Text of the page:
• Any sources and uses of cash from business operations, such as cash earned from a company’s goods or services, are included under operating activities on the cash flow statement.
  • Any sources and applications of funds from a company’s investments, such as the acquisition or sale of an asset, are considered investing operations. Funds for financing comprise payments made to shareholders and funds obtained from banks or investors. This category includes the repayment of debt principal (loans), the payment of dividends, and payments for stock repurchases.

The Exxon Mobil Corporation (XOM) cash flow statement as of September 30, 2018, as stated in its 10Q filing, is shown below. The cash flow statement shows that Exxon’s top management appropriated the company’s cash and profits. $13.48 billion was set aside under the investment activities section (highlighted in red) to purchase fixed assets such as property, plant, and equipment.

$4.279 Cash billion was allotted to pay down short-term debt under the financing activities section (highlighted in green).
Dividend payments to shareholders were also included under financing activities, totaling $10.296 billion (highlighted in blue).
Since assessing the process of appropriating cash is very subjective, investors and analysts must decide if Exxon’s use of cash is effective. Some investors could want Exxon to dedicate more money to dividends, while others might want it to invest in the company’s future by acquiring and modernizing equipment.

Compared to allocated retained earnings, appropriations

Retained earnings (RE) designated for a specific purpose by the board of directors are appropriated retained earnings (RE). The amount of profit that remains after a corporation has paid out dividends is known as retained profits. Retained earnings build up over time like a savings account where the money is put aside to be utilized later.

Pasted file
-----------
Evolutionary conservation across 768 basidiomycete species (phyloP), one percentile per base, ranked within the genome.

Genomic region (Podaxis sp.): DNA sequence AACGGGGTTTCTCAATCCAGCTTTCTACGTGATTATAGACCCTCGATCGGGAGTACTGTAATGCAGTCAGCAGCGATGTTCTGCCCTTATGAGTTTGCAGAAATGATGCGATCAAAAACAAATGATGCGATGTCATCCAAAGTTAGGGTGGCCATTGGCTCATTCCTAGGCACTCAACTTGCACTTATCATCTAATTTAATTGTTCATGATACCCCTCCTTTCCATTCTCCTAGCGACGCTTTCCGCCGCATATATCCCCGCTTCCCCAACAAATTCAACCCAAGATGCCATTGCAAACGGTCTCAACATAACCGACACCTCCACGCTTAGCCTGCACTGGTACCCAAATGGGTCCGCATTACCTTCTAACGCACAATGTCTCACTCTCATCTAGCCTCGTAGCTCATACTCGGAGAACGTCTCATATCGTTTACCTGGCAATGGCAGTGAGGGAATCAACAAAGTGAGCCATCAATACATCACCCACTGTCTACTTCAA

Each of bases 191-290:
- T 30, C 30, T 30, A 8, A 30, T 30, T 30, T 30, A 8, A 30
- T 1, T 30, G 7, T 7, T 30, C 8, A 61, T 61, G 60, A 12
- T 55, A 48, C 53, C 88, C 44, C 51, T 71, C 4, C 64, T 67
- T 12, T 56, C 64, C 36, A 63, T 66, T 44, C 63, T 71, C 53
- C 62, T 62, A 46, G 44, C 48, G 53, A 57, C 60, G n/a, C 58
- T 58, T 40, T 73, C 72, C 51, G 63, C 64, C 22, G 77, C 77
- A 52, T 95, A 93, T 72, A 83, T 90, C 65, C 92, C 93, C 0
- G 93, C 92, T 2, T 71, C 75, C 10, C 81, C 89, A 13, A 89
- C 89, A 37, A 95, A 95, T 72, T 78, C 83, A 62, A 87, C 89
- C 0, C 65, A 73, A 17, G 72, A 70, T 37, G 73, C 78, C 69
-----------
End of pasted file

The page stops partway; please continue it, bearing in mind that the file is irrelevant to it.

Retained, appropriate earnings can be put to many different uses, such as stock buybacks, debt reduction, acquisitions, and R&D. There might be many accounts for appropriating retained profits at once. Normally, allocated retained profits are only utilized to communicate the management’s intended use of the cash to outsiders. Appropriation is the use of cash by a business to demonstrate how money is distributed, and the board of directors’ precise use of allotted retained earnings is described in the appropriation.

Appropriation Restrictions

The cash flow statement is a key indicator of a company’s financial health for investors since it shows how much cash is available for corporate activities, which is generally a good sign. However, studying how money is spent has certain limitations. Investors won’t be able to determine whether purchasing a fixed asset is a wise move, for instance, until the business starts to profit from the asset.

As a result, the investor can only speculate about how well the management is allocating or utilizing its resources. When a corporation chooses to expand its operations as part of its growth plan, this might occasionally result in negative cash flow.

An investor may obtain a clear image of how much cash a firm earns and get a strong grasp of a company’s financial health by looking at how it distributes its expenditure and spends its cash.


  • Appropriation is the process of putting money aside for a certain use.
  • A business or a government may allot funds as part of its budgeting procedures.
  • Congress in the United States sets aside funds for the federal government.